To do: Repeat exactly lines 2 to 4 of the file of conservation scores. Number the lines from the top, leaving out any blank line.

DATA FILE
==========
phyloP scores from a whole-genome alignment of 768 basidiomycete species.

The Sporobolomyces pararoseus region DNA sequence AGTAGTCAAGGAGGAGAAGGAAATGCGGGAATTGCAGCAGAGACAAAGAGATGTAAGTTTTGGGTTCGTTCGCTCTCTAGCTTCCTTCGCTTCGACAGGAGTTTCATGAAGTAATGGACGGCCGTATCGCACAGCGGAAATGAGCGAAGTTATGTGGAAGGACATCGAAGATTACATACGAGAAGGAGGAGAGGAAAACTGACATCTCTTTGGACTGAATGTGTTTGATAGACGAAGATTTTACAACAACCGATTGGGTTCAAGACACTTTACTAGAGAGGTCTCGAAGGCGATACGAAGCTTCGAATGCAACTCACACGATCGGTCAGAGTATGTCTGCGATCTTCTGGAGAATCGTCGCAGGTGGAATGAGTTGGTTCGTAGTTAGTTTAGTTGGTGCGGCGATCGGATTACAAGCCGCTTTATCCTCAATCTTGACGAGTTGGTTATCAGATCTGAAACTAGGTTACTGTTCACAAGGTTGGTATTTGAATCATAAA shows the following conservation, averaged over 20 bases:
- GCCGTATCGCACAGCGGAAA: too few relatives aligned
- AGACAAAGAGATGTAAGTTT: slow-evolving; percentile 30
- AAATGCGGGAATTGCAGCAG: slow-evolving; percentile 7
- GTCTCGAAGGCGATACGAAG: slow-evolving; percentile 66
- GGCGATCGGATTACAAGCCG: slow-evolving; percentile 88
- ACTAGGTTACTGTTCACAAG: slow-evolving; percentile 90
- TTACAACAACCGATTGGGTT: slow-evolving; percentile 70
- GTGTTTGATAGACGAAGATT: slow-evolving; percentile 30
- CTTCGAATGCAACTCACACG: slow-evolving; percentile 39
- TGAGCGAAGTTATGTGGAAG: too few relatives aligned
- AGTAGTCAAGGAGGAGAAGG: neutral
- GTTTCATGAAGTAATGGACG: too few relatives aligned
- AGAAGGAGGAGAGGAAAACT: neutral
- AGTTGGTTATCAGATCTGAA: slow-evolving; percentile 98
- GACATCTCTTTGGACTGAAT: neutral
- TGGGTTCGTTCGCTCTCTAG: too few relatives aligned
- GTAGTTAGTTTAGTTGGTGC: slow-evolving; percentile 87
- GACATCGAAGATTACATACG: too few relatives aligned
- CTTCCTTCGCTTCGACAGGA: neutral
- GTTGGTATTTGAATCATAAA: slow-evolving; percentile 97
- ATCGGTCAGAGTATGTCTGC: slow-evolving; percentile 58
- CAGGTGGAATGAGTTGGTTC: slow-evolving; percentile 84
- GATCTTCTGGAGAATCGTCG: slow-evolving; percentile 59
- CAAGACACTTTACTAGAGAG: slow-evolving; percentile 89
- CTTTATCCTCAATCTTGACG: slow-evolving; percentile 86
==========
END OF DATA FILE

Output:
The Sporobolomyces pararoseus region DNA sequence AGTAGTCAAGGAGGAGAAGGAAATGCGGGAATTGCAGCAGAGACAAAGAGATGTAAGTTTTGGGTTCGTTCGCTCTCTAGCTTCCTTCGCTTCGACAGGAGTTTCATGAAGTAATGGACGGCCGTATCGCACAGCGGAAATGAGCGAAGTTATGTGGAAGGACATCGAAGATTACATACGAGAAGGAGGAGAGGAAAACTGACATCTCTTTGGACTGAATGTGTTTGATAGACGAAGATTTTACAACAACCGATTGGGTTCAAGACACTTTACTAGAGAGGTCTCGAAGGCGATACGAAGCTTCGAATGCAACTCACACGATCGGTCAGAGTATGTCTGCGATCTTCTGGAGAATCGTCGCAGGTGGAATGAGTTGGTTCGTAGTTAGTTTAGTTGGTGCGGCGATCGGATTACAAGCCGCTTTATCCTCAATCTTGACGAGTTGGTTATCAGATCTGAAACTAGGTTACTGTTCACAAGGTTGGTATTTGAATCATAAA shows the following conservation, averaged over 20 bases:
- GCCGTATCGCACAGCGGAAA: too few relatives aligned
- AGACAAAGAGATGTAAGTTT: slow-evolving; percentile 30